When it comes to Canadians' knowledge on the leading eye diseases, their awareness remains unchanged from last year's survey conducted by the Canadian Ophthalmological Society. Most are familiar (62 per cent) with cataracts, yet only one-quarter (27 per cent) of Canadians know that cataracts are the leading cause of blindness in the country. Less than half (47 per cent) are familiar with glaucoma (this number decreases to 37 per cent for younger Canadians aged 18-34). Meanwhile, only 39 per cent are familiar with age-related macular degeneration (AMD) which is the second leading cause of blindness, affecting nearly 2 million Canadians. Fewer are aware of diabetic retinopathy (22 per cent) and contact lens-associated dry eye disease (26 per cent).
"Blinding diseases affect older adults (55+) at much higher rates and as Canada's population ages, the number of individuals affected by vision impairment will rise," says Francois Couillard, Chief Executive Officer of the Canadian Association of Optometrists. "Given the importance of vision health and its effect on public health spending, the Government of Canada plays a critical role in developing vision health policies and all those involved in the delivery of eye health services have a role to play in supporting a successful outcome and pledges its ongoing collaboration to the realization of these objectives."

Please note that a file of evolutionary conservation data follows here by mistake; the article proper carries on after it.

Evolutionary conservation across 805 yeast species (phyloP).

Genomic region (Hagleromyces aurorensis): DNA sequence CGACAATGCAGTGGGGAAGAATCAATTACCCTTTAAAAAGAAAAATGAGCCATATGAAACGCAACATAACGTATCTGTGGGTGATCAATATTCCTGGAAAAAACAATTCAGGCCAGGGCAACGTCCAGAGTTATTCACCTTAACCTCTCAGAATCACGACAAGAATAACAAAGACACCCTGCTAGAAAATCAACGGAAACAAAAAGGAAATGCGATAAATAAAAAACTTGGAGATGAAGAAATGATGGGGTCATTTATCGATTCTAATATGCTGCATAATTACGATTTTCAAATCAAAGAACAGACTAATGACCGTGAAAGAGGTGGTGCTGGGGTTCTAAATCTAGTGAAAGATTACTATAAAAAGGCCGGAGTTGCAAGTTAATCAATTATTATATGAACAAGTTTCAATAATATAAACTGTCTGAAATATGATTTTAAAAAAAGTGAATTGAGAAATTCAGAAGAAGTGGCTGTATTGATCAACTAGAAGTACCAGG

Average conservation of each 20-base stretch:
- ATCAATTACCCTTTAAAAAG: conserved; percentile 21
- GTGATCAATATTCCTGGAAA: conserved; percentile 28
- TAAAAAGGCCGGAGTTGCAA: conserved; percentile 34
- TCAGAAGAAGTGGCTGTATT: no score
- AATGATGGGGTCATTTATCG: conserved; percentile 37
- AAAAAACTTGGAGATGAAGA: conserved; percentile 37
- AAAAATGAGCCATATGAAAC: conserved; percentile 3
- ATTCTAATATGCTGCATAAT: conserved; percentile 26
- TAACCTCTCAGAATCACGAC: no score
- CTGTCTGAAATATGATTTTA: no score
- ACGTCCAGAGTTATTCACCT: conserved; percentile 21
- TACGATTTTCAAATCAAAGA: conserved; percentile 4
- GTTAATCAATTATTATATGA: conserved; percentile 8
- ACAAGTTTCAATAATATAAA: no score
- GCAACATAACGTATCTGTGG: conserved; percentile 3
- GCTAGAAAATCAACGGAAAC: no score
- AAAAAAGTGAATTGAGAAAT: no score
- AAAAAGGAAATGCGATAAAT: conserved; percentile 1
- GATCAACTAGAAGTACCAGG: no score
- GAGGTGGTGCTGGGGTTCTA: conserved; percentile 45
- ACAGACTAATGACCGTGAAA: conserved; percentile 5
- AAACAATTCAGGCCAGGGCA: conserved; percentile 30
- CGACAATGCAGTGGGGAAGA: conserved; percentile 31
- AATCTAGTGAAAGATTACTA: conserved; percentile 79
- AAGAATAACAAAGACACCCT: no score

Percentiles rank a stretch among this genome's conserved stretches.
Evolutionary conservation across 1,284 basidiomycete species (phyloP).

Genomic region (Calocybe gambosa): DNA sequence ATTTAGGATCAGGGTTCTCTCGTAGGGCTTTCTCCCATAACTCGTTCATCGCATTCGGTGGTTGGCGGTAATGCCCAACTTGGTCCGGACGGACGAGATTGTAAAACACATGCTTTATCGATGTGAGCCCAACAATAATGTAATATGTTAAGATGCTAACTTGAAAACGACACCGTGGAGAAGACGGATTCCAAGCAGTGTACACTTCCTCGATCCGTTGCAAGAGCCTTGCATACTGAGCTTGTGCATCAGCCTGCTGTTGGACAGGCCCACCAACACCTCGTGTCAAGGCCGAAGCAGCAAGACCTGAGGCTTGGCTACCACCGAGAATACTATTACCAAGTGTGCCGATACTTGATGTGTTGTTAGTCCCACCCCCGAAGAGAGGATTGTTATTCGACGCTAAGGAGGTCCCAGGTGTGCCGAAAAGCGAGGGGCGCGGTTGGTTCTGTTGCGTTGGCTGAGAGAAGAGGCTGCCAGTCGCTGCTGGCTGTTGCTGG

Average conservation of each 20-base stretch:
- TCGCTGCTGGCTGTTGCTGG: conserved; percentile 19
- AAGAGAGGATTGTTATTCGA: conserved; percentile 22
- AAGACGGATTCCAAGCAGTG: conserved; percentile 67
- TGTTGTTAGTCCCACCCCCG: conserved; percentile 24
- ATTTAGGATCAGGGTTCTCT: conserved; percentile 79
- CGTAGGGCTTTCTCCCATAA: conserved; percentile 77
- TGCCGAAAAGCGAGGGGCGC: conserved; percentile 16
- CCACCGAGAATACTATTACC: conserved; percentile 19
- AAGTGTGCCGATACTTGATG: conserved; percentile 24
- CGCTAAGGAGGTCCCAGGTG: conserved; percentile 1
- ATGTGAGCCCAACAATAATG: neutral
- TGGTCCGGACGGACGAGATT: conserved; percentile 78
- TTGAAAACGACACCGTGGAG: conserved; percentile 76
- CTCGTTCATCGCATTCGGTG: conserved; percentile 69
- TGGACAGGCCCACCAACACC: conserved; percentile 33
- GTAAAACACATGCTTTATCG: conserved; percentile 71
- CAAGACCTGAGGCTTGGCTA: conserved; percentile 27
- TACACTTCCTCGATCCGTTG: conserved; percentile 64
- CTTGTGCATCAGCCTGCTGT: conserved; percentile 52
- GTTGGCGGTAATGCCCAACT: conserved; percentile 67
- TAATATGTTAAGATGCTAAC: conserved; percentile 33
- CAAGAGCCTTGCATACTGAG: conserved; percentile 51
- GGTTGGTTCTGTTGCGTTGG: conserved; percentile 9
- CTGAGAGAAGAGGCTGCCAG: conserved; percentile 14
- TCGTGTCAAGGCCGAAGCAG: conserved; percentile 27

The survey findings underscore a critical need to create a National Vision Health Desk at the Public Health Agency of Canada that will develop and implement a National Vision Strategy. Last June the Honourable Judy Sgro, Member of Parliament for Humber River – Black Creek, introduced a Private Member's Bill, "An Act to establish a national strategy for eye care". The Vision Heath Desk would be responsible for the development and implementation of an evidence-based vision strategy that includes increased research funding, funding for public education and support, streamlining the approval process for new medicine and technology to treat/prevent vision loss, enhanced access to care for vulnerable populations, including Indigenous peoples, children, and seniors.
About the Survey